Marriage Is a Private Affair

by Chinua Achebe

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Who is the most sympathetically portrayed character in "Marriage Is a Private Affair"?

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In the short story "Marriage is a Private Affair," Nnaemeka is portrayed as the most sympathetic character because of his difficult decision to marry Nene, which unfortunately ruins his relationship with his father. Nnaemeka is depicted as a proponent of modernity, and he is portrayed as a compassionate, courageous man with integrity. Initially, Nnaemeka makes the honorable decision to tell his father to his face that he is marrying Nene. Nnaemeka realizes that his father will be upset, but he respects his father enough to tell him to his face that he is engaged. Nnaemeka demonstrates his integrity and courage by going against the traditional marriage practices of his tribe and independently deciding to marry Nene. He does not allow the traditional marriage practices to determine his fate, and he accepts the consequences of his decision.

Even though his father rejects him and vehemently disagrees with his decision to marry Nene, Nnaemeka does not lose hope. He writes to his father several times in an attempt to heal their relationship. He even sends his father a picture of him and his wife, hoping that his father will eventually accept his marriage. Overall, Nnaemeka is depicted in a positive light throughout the story, and the audience sympathizes with his difficult situation. Nnaemeka chooses love over his tribe's traditional practices and never gives up hope believing that his father will someday accept his marriage.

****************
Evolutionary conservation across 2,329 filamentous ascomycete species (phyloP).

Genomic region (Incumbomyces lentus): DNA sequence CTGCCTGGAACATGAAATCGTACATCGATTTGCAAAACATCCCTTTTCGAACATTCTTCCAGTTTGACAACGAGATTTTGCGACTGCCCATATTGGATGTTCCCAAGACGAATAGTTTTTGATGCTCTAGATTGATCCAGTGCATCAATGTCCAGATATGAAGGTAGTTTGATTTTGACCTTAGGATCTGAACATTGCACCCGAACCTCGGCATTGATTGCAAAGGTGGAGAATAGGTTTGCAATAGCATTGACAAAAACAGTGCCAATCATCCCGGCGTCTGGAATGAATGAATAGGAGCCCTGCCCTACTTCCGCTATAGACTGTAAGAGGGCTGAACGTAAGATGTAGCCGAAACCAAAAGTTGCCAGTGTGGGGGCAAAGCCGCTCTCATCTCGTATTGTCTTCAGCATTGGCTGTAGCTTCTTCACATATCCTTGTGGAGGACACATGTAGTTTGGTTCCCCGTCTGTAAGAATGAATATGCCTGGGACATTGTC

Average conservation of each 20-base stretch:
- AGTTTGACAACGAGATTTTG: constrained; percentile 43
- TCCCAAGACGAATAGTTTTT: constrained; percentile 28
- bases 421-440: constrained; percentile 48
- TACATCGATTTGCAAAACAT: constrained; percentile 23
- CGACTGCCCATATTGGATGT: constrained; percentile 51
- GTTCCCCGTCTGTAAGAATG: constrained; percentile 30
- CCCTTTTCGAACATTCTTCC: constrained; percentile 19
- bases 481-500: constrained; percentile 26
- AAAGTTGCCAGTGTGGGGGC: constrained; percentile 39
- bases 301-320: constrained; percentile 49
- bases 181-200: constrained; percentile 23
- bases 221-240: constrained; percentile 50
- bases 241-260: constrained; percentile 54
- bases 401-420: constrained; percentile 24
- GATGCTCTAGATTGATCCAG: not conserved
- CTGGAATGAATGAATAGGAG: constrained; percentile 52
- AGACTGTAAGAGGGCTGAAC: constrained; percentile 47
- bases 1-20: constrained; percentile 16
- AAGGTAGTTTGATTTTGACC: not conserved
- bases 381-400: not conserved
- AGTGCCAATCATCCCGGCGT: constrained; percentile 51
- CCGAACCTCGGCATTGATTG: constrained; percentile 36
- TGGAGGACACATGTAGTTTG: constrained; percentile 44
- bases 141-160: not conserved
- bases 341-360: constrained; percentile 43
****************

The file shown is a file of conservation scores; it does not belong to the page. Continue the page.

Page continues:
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There are basically only three characters in Chinua Achebe's short story "Marriage is a Private Affair," Nnaemeka, Nene and Nnaemeka's father Ugoye. Of the three it could be argued that Nene is portrayed most symphatically. In the exposition of the story she seems oblivious to the idea that Nnaemeka's father could object to the couple's marriage. She very much wants Nnaemeka to announce their relationship to his father. She was apparently raised by parents who did not display the prejudices inherent in the small village where Nnaemeka grew up.

She cannot believe that Ugoye would object to her on ethnic grounds. After all, she is a successful woman who is a teacher and, according to stories told by the Ibo women of Lagos, quite a good homemaker as well. She breaks down and cries when she discovers the "mutilated picture" of her marriage which is returned by Ugoye with her photograph cut out and a letter indicating he wants nothing to do with his son's wife. Later, however, Nene is the catalyst which may bring the family back together. After several years in which Ugoye shunned his son, Nene sends a letter telling him that the couple now has two sons who would very much like to see their grandfather. The letter seems to soften Ugoye and the text suggests that Ugoye will reunite with his son and his family. In the end, Nene's courage to communicate with Ugoye will ultimately bring father and son back together.   

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